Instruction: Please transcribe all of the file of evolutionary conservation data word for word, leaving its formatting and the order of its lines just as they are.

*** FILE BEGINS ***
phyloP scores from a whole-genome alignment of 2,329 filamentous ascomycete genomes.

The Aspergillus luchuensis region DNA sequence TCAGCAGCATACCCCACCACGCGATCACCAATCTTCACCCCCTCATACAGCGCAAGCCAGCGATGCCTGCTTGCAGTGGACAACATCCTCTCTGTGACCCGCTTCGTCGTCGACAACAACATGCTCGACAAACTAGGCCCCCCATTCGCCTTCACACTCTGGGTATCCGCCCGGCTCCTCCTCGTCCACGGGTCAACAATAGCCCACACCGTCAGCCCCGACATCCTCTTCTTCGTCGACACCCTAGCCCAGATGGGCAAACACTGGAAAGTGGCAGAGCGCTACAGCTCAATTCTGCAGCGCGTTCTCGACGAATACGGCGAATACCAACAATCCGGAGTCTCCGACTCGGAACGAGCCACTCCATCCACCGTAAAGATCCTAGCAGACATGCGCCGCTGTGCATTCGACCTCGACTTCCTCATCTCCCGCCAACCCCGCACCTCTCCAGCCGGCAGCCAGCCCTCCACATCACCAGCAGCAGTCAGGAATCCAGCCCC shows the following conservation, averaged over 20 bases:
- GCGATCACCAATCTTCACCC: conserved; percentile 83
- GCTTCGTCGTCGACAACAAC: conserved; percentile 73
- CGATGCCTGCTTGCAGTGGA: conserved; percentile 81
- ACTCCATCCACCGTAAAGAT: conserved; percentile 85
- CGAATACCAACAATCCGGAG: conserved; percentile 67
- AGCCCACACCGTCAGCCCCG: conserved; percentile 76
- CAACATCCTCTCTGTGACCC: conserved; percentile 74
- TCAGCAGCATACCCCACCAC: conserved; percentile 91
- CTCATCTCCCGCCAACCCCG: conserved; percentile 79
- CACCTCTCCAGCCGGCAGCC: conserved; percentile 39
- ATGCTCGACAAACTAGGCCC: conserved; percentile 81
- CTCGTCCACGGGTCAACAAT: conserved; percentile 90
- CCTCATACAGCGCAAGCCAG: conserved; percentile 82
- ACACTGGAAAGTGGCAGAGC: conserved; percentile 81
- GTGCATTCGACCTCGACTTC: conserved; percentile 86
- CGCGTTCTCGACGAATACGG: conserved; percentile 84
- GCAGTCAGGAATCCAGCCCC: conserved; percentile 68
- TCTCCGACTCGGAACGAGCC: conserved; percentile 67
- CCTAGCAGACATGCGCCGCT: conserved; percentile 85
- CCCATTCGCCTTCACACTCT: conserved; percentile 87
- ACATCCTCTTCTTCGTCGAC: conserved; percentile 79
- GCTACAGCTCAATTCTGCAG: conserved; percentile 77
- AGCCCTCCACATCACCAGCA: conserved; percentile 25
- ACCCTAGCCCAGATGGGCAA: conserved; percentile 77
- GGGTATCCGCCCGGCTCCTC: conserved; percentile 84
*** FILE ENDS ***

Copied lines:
phyloP scores from a whole-genome alignment of 2,329 filamentous ascomycete genomes.

The Aspergillus luchuensis region DNA sequence TCAGCAGCATACCCCACCACGCGATCACCAATCTTCACCCCCTCATACAGCGCAAGCCAGCGATGCCTGCTTGCAGTGGACAACATCCTCTCTGTGACCCGCTTCGTCGTCGACAACAACATGCTCGACAAACTAGGCCCCCCATTCGCCTTCACACTCTGGGTATCCGCCCGGCTCCTCCTCGTCCACGGGTCAACAATAGCCCACACCGTCAGCCCCGACATCCTCTTCTTCGTCGACACCCTAGCCCAGATGGGCAAACACTGGAAAGTGGCAGAGCGCTACAGCTCAATTCTGCAGCGCGTTCTCGACGAATACGGCGAATACCAACAATCCGGAGTCTCCGACTCGGAACGAGCCACTCCATCCACCGTAAAGATCCTAGCAGACATGCGCCGCTGTGCATTCGACCTCGACTTCCTCATCTCCCGCCAACCCCGCACCTCTCCAGCCGGCAGCCAGCCCTCCACATCACCAGCAGCAGTCAGGAATCCAGCCCC shows the following conservation, averaged over 20 bases:
- GCGATCACCAATCTTCACCC: conserved; percentile 83
- GCTTCGTCGTCGACAACAAC: conserved; percentile 73
- CGATGCCTGCTTGCAGTGGA: conserved; percentile 81
- ACTCCATCCACCGTAAAGAT: conserved; percentile 85
- CGAATACCAACAATCCGGAG: conserved; percentile 67
- AGCCCACACCGTCAGCCCCG: conserved; percentile 76
- CAACATCCTCTCTGTGACCC: conserved; percentile 74
- TCAGCAGCATACCCCACCAC: conserved; percentile 91
- CTCATCTCCCGCCAACCCCG: conserved; percentile 79
- CACCTCTCCAGCCGGCAGCC: conserved; percentile 39
- ATGCTCGACAAACTAGGCCC: conserved; percentile 81
- CTCGTCCACGGGTCAACAAT: conserved; percentile 90
- CCTCATACAGCGCAAGCCAG: conserved; percentile 82
- ACACTGGAAAGTGGCAGAGC: conserved; percentile 81
- GTGCATTCGACCTCGACTTC: conserved; percentile 86
- CGCGTTCTCGACGAATACGG: conserved; percentile 84
- GCAGTCAGGAATCCAGCCCC: conserved; percentile 68
- TCTCCGACTCGGAACGAGCC: conserved; percentile 67
- CCTAGCAGACATGCGCCGCT: conserved; percentile 85
- CCCATTCGCCTTCACACTCT: conserved; percentile 87
- ACATCCTCTTCTTCGTCGAC: conserved; percentile 79
- GCTACAGCTCAATTCTGCAG: conserved; percentile 77
- AGCCCTCCACATCACCAGCA: conserved; percentile 25
- ACCCTAGCCCAGATGGGCAA: conserved; percentile 77
- GGGTATCCGCCCGGCTCCTC: conserved; percentile 84